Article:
Wednesday, April 21, 2010

a daily puja

another from the prayers and processions series:

Malini Srirama, and her daughter, Madhu, stand still and reverently gaze into her kitchen pantry.

Not at food, but at their shrine.

The rustle of Malini's sari breaks the silence, and she gently places petals of a camellia flower around a statue.

“It makes me feel happy,” said Malini, of the Hindu tradition of puja, or worship. “It makes me feel calm.” Malini, a Hindu, is originally from Bangalore, India. She now lives in Norfolk.

According to Malini, many Hindu households have a main deity that they worship. Theirs is Vishnu – known as preserver of the universe – a principal god in Hinduism. “It's an image for you to hold in your mind when you pray,” says Malini of shrine.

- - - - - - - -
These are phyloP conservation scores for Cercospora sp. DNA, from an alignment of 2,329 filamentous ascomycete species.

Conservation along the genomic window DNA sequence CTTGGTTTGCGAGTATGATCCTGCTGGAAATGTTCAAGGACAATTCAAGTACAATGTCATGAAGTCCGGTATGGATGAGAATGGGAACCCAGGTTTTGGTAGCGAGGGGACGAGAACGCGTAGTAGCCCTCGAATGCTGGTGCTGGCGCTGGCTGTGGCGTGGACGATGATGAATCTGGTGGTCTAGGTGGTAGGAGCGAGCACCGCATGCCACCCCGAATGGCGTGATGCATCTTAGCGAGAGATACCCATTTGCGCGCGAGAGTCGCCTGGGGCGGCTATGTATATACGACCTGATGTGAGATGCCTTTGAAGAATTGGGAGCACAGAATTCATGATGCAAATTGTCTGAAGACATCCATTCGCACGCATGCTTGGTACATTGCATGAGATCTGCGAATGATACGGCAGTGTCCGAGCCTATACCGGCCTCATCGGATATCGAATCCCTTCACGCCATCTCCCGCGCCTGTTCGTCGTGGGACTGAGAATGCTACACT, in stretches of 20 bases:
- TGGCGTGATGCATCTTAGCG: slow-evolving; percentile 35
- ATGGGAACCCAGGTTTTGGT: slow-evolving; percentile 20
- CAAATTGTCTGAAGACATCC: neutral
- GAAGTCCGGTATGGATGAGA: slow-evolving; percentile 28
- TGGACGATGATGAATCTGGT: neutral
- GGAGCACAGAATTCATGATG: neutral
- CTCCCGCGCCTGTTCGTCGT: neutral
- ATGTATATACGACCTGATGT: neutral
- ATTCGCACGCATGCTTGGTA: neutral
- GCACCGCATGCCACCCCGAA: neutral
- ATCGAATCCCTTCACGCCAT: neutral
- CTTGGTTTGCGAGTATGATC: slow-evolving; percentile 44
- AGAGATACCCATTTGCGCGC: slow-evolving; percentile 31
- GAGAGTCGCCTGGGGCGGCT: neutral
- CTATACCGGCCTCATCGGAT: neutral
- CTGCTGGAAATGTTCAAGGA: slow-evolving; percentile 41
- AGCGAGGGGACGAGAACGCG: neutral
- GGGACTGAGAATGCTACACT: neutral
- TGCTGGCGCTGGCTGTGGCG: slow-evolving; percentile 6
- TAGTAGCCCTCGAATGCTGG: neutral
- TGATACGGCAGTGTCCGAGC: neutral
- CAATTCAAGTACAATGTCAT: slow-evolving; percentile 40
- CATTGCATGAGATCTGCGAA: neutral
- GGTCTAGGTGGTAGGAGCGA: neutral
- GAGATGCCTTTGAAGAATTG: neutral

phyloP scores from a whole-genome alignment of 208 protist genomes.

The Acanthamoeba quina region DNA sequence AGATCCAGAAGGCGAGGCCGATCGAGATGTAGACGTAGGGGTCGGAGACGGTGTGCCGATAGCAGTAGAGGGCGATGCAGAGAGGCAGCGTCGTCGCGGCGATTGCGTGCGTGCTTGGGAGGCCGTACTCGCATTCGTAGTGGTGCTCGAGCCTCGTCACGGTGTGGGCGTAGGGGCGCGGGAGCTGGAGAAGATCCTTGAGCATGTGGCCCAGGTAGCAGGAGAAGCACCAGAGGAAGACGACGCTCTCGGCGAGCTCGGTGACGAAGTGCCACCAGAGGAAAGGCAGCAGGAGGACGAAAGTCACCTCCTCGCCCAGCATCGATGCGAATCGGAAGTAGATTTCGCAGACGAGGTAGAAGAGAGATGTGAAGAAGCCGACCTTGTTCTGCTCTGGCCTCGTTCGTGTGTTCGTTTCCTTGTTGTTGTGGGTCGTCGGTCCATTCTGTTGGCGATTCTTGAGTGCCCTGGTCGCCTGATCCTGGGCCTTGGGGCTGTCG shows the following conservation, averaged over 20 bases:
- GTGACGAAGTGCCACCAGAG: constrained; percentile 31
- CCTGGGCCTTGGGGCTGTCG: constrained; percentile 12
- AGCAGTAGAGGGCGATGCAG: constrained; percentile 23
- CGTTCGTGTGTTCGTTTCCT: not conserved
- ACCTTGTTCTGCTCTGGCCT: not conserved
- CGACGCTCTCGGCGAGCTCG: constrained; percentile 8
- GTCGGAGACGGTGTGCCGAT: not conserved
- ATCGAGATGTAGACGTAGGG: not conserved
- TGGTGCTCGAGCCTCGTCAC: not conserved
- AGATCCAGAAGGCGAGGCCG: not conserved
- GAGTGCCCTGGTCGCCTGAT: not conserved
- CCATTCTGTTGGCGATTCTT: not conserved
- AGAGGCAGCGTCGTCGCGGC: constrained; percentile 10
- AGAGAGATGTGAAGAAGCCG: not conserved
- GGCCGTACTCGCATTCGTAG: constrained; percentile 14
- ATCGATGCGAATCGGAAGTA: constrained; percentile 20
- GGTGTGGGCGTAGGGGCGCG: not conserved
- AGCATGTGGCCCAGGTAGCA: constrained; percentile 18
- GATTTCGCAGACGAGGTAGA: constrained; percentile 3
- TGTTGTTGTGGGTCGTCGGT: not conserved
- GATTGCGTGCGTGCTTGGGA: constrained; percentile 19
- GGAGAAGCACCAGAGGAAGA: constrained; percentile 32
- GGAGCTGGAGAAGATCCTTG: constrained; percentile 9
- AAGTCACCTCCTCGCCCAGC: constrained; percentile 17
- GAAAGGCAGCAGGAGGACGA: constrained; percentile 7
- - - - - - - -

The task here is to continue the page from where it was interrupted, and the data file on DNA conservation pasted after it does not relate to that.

The puja is something Malini has passed onto her children. “I want my children to pray everyday. I want them to be spiritual to understand that there's something more powerful out there.”

Madhu, who was born in America, is happy to honor her mother and the tradition of the puja.

“I've been doing it since I can remember,” says the daughter. “It just feels comfortable. I enjoy doing it with her.”


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